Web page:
February 5, 2023

Famed civil rights attorney Ben Crump will announce his intention to file a lawsuit Wednesday against Florida Gov. Ron DeSantis for rejecting a pilot program for advanced African American studies.

Crump is expected to announce the lawsuit during a press conference at the Florida Capitol, where he will be joined by senior officials from the American Federation of Teachers, politicians including South Florida State Senator Shevrin Jones, and three AP honor students who will lead the charge , is accompanied plaintiff.

DeSantis on Monday reiterated the state’s rejection of the proposed course, saying he was pushing a political agenda — something three writers cited in the state’s critique accused him of doing in return.

DeSantis said his administration rejected the college board’s course because “we want education, not indoctrination.” It was revealed last week that the Florida Department of Education recently told the College Board it would suspend the course if changes are not made.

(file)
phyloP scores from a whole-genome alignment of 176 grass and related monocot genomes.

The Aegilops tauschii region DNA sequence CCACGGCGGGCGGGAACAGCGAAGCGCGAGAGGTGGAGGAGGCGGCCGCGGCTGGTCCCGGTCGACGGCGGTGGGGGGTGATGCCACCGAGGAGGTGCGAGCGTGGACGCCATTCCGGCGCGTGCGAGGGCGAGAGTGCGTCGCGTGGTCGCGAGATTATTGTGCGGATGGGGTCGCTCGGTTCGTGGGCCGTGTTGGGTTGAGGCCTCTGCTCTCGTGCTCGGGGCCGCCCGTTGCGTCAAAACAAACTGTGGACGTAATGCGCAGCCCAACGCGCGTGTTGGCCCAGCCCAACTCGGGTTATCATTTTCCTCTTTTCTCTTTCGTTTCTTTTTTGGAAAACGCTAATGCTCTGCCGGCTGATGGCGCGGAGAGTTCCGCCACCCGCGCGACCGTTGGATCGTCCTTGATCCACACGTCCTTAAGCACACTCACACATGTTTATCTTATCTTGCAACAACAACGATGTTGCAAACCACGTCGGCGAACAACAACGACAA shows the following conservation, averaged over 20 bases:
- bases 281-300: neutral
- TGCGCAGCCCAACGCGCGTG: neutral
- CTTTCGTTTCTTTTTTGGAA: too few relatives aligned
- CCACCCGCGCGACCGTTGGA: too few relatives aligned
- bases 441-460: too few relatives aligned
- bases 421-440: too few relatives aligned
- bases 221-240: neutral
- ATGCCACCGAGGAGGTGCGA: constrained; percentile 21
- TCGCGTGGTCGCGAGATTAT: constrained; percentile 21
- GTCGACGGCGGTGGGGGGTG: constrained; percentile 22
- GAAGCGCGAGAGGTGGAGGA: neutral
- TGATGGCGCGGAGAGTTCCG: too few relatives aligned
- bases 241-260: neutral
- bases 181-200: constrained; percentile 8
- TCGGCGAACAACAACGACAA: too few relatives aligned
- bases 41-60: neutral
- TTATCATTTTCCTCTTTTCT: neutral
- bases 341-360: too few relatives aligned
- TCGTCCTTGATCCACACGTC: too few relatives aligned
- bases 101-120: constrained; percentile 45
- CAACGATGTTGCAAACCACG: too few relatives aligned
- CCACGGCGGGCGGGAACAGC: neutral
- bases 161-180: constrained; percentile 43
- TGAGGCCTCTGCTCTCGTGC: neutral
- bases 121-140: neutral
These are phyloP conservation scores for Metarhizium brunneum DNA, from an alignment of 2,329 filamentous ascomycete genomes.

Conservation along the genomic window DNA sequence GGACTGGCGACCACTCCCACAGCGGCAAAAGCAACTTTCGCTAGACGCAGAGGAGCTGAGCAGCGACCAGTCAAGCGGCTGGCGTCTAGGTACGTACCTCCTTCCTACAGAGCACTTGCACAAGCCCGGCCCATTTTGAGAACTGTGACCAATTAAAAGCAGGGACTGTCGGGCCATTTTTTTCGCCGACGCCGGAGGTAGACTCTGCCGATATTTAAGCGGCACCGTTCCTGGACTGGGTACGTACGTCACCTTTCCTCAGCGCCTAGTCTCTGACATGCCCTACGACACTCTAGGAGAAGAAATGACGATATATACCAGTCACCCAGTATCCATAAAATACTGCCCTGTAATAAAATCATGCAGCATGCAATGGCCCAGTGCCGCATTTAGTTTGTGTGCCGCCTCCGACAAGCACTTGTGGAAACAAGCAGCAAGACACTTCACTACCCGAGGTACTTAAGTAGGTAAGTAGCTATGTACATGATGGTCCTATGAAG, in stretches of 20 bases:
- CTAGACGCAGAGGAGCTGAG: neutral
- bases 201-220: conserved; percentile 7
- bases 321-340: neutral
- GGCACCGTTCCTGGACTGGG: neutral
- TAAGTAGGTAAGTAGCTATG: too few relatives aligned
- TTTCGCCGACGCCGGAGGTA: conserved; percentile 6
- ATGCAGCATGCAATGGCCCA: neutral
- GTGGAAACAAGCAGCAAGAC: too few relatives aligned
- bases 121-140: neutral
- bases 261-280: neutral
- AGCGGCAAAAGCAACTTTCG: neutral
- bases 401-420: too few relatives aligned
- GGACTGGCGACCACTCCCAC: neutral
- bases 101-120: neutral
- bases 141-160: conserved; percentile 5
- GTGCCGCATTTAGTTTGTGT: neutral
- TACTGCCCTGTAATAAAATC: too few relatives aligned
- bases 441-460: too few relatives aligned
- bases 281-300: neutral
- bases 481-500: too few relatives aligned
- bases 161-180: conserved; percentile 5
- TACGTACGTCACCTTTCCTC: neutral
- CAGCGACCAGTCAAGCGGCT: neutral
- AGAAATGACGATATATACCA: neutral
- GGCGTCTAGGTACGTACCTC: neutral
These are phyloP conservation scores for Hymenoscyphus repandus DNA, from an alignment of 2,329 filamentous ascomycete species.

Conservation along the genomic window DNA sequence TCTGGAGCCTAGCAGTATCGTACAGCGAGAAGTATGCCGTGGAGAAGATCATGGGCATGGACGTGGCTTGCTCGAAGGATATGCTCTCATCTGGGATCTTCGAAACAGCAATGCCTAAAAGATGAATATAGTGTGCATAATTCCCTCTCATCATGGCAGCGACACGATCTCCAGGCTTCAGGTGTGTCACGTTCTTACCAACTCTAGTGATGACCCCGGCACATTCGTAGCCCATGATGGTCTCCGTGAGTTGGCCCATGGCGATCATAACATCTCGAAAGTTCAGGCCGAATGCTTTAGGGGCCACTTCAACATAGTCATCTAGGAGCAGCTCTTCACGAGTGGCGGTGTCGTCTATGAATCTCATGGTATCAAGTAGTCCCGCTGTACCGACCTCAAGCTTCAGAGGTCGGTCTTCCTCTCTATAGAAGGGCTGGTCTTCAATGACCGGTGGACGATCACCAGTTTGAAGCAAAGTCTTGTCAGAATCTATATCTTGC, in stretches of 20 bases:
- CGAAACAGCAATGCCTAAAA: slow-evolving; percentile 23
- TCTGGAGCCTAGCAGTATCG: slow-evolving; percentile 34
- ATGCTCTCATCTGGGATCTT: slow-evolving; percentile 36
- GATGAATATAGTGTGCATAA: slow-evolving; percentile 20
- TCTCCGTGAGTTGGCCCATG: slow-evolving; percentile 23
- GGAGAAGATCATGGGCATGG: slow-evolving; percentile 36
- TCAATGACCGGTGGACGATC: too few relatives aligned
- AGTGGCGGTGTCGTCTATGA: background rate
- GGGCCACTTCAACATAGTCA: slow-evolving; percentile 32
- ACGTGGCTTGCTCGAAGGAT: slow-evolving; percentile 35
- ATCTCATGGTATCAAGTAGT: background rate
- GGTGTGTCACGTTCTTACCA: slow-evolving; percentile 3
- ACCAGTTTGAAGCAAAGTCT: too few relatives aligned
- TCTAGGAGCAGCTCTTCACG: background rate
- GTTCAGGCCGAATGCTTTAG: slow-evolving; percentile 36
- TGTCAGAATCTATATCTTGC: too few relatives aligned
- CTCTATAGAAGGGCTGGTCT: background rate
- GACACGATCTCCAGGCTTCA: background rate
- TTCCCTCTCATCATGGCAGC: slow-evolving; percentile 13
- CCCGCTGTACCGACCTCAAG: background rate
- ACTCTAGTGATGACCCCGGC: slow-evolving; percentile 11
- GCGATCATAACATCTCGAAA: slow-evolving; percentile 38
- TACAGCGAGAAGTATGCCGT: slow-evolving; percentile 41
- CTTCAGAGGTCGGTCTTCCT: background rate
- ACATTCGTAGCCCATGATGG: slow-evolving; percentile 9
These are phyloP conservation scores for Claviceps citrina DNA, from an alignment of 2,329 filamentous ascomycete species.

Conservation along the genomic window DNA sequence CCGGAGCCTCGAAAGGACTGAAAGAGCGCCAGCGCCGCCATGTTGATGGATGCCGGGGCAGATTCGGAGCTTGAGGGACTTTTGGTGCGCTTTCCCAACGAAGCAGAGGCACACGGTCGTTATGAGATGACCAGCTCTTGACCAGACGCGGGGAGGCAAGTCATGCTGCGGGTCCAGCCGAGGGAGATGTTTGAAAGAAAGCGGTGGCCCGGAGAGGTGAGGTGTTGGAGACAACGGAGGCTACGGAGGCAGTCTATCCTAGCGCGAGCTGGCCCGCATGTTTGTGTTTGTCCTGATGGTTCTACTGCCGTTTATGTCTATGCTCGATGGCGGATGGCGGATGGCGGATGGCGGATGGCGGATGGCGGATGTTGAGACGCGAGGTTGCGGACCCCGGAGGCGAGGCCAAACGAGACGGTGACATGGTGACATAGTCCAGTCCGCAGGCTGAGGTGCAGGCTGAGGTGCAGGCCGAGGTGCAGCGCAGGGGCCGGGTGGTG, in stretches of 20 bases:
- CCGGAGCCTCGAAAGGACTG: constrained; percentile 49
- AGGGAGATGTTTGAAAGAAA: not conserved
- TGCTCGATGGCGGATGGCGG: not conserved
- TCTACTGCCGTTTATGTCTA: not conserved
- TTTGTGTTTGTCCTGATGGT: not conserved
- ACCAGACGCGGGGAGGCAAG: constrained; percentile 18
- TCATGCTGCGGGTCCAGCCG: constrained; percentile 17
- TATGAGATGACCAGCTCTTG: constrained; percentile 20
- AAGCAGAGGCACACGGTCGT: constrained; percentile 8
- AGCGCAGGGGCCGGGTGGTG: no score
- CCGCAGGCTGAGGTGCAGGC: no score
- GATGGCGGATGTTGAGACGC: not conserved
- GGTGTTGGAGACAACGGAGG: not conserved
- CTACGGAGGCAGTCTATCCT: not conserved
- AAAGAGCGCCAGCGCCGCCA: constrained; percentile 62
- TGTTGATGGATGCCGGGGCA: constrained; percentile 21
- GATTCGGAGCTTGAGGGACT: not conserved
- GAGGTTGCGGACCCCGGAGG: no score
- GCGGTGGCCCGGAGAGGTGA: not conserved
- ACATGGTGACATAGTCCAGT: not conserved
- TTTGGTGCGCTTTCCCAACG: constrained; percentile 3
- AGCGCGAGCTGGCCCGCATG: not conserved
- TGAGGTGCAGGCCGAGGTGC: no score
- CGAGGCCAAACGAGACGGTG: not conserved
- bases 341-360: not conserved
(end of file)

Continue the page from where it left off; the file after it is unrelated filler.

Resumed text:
The state then issued a chart late Friday saying the course, promoting the idea that modern American society oppresses blacks, other minorities and women, includes a chapter on “Black Queer Studies,” which the government feels is inappropriate , and articles used by critics of capitalism .

The governor said the course violates legislation known as the Stop WOKE Act, which he signed into law last year. It prohibits statements that define people as necessarily oppressed or privileged because of their race. At least some authors cited by the course believe that modern US society supports white supremacy while oppressing racial minorities, gay men and women.

“This black history course, what is one of the lessons about? Strange theory. Now, who would say that an important part of black history is queer theory? That’s someone pushing an agenda,” said DeSantis, a possible Republican presidential nominee in 2024.

Fentrice Driskell, Democratic leader of the Florida House, called the government’s rejection of the course “cowardly” and said it “sends a clear message that the history of black Americans in Florida doesn’t count.”